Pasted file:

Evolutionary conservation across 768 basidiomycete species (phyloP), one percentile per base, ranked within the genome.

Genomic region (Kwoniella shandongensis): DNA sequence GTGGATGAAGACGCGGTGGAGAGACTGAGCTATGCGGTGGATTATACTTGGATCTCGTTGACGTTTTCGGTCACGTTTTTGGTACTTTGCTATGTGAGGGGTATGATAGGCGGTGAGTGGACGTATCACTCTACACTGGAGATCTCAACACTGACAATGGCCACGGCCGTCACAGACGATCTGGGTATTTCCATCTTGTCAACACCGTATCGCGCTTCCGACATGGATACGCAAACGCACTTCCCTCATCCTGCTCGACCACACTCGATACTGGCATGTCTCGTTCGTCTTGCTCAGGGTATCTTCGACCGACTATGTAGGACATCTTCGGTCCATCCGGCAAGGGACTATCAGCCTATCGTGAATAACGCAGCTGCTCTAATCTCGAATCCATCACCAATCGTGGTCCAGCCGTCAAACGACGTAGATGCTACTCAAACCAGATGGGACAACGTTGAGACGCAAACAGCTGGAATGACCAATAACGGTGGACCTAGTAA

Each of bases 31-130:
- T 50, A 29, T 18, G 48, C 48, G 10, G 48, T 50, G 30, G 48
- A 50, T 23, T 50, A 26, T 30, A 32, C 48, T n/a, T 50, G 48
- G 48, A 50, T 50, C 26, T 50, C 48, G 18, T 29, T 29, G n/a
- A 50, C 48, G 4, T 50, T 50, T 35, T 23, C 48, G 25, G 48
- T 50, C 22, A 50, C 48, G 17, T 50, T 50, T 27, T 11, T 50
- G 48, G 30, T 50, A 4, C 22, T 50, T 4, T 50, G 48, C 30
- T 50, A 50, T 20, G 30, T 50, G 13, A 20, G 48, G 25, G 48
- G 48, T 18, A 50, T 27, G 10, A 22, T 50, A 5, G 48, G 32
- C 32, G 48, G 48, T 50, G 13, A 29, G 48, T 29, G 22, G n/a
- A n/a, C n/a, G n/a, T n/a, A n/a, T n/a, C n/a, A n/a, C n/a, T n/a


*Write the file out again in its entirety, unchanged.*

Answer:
Evolutionary conservation across 768 basidiomycete species (phyloP), one percentile per base, ranked within the genome.

Genomic region (Kwoniella shandongensis): DNA sequence GTGGATGAAGACGCGGTGGAGAGACTGAGCTATGCGGTGGATTATACTTGGATCTCGTTGACGTTTTCGGTCACGTTTTTGGTACTTTGCTATGTGAGGGGTATGATAGGCGGTGAGTGGACGTATCACTCTACACTGGAGATCTCAACACTGACAATGGCCACGGCCGTCACAGACGATCTGGGTATTTCCATCTTGTCAACACCGTATCGCGCTTCCGACATGGATACGCAAACGCACTTCCCTCATCCTGCTCGACCACACTCGATACTGGCATGTCTCGTTCGTCTTGCTCAGGGTATCTTCGACCGACTATGTAGGACATCTTCGGTCCATCCGGCAAGGGACTATCAGCCTATCGTGAATAACGCAGCTGCTCTAATCTCGAATCCATCACCAATCGTGGTCCAGCCGTCAAACGACGTAGATGCTACTCAAACCAGATGGGACAACGTTGAGACGCAAACAGCTGGAATGACCAATAACGGTGGACCTAGTAA

Each of bases 31-130:
- T 50, A 29, T 18, G 48, C 48, G 10, G 48, T 50, G 30, G 48
- A 50, T 23, T 50, A 26, T 30, A 32, C 48, T n/a, T 50, G 48
- G 48, A 50, T 50, C 26, T 50, C 48, G 18, T 29, T 29, G n/a
- A 50, C 48, G 4, T 50, T 50, T 35, T 23, C 48, G 25, G 48
- T 50, C 22, A 50, C 48, G 17, T 50, T 50, T 27, T 11, T 50
- G 48, G 30, T 50, A 4, C 22, T 50, T 4, T 50, G 48, C 30
- T 50, A 50, T 20, G 30, T 50, G 13, A 20, G 48, G 25, G 48
- G 48, T 18, A 50, T 27, G 10, A 22, T 50, A 5, G 48, G 32
- C 32, G 48, G 48, T 50, G 13, A 29, G 48, T 29, G 22, G n/a
- A n/a, C n/a, G n/a, T n/a, A n/a, T n/a, C n/a, A n/a, C n/a, T n/a